⅛ teaspoon onion powder
3 cups chicken stock
2 teaspoons soy sauce
1 1/2 tablespoons oyster sauce
½ teaspoon sesame oil
Fresh ground white pepper
¼ cup cornstarch mixed with ¼ cup chicken stock
Salt, to taste

To make the patties: Mix the cubed chicken with the soy sauce and 1 teaspoon of the cornstarch until well combined, and set aside while you make the gravy.

Heat 1 tablespoon of oil in a large non-stick pan and add the marinated chicken. Sear for 2-3 minutes on each side. Transfer back to the marinating bowl, and set aside to cool. Once cooled, add the onion and bean sprouts (or cabbage or broccoli slaw), the sesame oil, and second teaspoon of cornstarch. Stir to combine. Break the six eggs into the bowl with the chicken and fold the mixture together until everything is coated in egg, but the egg still looks somewhat un-homogenized.

Heat 2 tablespoons of oil in the same pan you used to cook the chicken. Using a ladle, scoop three large dollops of the egg and chicken mixture into the hot oil, making sure they don't touch (if they do spread, use a wooden spoon to gently nudge errant egg back into place). If your pan isn't large enough for three, making two is fine - you'll just need to make three batches instead of two. Cover pan and cook over medium-high heat until the bottoms of the foo yung patties are nicely browned, about 4 minutes. Flip patties and brown the other side. Once cooked, remove to a paper towel-lined plate to drain off some of the grease. Cover with aluminum foil to keep warm. Repeat with remaining batter.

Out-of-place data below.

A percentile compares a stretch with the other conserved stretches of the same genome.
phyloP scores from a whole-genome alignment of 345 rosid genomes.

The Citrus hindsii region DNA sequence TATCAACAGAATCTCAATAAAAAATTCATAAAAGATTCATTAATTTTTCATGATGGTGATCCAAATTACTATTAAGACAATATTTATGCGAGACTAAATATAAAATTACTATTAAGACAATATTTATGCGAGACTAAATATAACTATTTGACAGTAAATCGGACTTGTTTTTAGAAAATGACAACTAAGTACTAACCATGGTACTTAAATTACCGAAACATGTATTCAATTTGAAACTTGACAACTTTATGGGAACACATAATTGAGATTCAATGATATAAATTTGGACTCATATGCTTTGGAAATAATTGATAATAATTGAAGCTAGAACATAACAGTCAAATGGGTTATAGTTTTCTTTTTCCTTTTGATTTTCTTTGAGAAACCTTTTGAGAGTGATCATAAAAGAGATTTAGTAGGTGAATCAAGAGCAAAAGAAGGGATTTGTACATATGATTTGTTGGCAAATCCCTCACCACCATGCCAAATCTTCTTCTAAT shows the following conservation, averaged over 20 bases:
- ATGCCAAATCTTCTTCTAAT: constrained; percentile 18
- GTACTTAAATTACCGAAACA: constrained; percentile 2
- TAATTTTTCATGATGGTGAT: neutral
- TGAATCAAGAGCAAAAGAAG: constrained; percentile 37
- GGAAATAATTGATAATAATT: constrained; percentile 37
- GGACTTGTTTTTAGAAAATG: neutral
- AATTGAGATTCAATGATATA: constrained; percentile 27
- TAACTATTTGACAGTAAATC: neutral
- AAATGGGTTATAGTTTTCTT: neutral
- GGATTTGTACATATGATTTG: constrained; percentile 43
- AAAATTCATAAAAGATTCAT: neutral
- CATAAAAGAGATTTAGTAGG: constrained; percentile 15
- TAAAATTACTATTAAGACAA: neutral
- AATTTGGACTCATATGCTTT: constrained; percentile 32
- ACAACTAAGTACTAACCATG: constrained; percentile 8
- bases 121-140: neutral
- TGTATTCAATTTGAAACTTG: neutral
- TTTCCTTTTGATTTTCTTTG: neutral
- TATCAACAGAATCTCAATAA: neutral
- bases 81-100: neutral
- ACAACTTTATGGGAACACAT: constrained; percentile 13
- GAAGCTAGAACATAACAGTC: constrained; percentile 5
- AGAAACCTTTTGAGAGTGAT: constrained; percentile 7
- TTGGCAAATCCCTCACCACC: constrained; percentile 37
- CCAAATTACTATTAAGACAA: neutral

To make the gravy: In a medium pot or saucepan, heat 1 tablespoon of oil over medium heat. Add 1 tablespoon of flour to make a roux, and cook for 15-20 seconds. Stir in the turmeric, paprika, garlic powder, and onion powder. Let fry for 15 seconds, and whisk in the chicken stock.

Bring the mixture to a boil and add the soy sauce, oyster sauce, sesame oil, and freshly ground white pepper to taste. Mix the cornstarch with the ¼ cup of chicken stock until the cornstarch is completely dissolved, and whisk it a little at a time into the gravy. Add as much of the cornstarch slurry as needed to make the gravy thick enough to coat a spoon. (I used all of it.) Taste for seasoning and add more soy sauce or salt to taste. Turn off the heat and cover pot until ready to serve. (I didn't have to rewarm the gravy, but if you wait to make your foo yung, you might have to.)

To serve: Place a foo yung patty on a plate and douse with gravy. Garnish with sesame seeds and scallions. Serve with plenty of white rice.

Serves 4-6